Subtitle sample:

img

So, there are following subtitles options available in this project:

Part I:

  • German (by Universal, edited by TheHutt) - ASS
  • English (by Universal) - ASS

Parts II & III:

  • German (Time Intertitles + Newspaper headings) - ASS - on by default
  • English (Time Intertitles) - ASS
  • German (by Universal, edited by TheHutt, with Time Intertitles + Newspaper headings) - ASS
  • English (by Universal, with Time Intertitles) - ASS
Post
#1368680
Topic
Back To The Future - Preserving the German Version (Released)
Time

AUDIO SYNC

One of the other tasks to achieve with this project was preservation of the original German stereo (Dolby Surround) sound. The problem was that since the DVDs, the German audio had been remixed in 5.1. The quality of these mixes was somehow underwhelming: Part 1 had almost no surround activity, for instance. Therefore, one of the tasks would be to obtain and sync up the original theatrical audio (in German and English).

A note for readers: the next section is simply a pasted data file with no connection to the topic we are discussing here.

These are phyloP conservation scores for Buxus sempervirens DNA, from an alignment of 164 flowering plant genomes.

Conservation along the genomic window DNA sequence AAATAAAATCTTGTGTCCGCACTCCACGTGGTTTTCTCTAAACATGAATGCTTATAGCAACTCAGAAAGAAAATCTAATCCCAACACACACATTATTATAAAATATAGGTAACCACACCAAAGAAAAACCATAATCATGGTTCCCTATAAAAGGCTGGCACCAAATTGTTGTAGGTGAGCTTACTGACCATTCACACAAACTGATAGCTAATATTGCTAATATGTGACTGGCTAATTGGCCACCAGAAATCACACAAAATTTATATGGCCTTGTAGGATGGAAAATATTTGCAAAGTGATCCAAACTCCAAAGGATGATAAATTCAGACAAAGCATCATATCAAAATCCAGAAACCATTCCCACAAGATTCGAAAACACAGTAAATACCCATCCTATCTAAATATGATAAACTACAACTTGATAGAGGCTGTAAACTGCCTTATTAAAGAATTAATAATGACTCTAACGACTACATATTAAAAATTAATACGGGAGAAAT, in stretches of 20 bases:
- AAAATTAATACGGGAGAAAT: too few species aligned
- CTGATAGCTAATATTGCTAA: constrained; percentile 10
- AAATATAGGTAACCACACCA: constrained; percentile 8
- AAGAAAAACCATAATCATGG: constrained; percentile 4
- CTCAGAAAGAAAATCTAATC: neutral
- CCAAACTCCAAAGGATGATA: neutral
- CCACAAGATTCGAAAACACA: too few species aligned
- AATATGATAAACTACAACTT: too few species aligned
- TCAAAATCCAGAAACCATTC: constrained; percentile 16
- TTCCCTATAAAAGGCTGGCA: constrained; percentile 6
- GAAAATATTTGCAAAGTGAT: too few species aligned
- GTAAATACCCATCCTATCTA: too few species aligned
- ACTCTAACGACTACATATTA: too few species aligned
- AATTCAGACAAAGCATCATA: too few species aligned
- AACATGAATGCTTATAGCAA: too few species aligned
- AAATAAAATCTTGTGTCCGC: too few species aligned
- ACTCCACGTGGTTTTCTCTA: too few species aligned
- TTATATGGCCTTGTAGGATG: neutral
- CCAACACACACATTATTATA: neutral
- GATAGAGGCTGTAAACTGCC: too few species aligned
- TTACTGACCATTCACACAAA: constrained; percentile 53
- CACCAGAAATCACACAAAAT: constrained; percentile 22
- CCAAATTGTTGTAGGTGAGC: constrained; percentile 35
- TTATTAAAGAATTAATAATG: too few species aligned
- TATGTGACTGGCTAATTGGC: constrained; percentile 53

I could obtain the PCM LD audio (PAL) from Pinheadraiser. These of course needed to be synchronized with the BluRay, especially as they included a side change. Parts I and III were quite straightforward and no problem at all.

However, Part II proved to be the most tedious work. After several attempts I found out that the DVD/BluRay 5.1 German audio that I used for reference, just wouldn’t do. The voices on it were definitely out of sync in the first 45 minutes or so. For Part II, the Cinefacts user DVD Schweizer offered his help. So he resynched the German audio for Part II for me.
Additionally, fan 5.1 mixes by the NIMA4K enthusiasts are provided optionally.

As for English Stereo audio, there already were 4K-synched tracks which were provided to me by PDB from this forum. These needed to be adjusted in delay, but other then that, they were very very fine.

So what this projects will include, is:

  • German FLAC 2.0 (German LD audio)
  • English FLAC 2.0 (English LD audio)
    And, as separate files: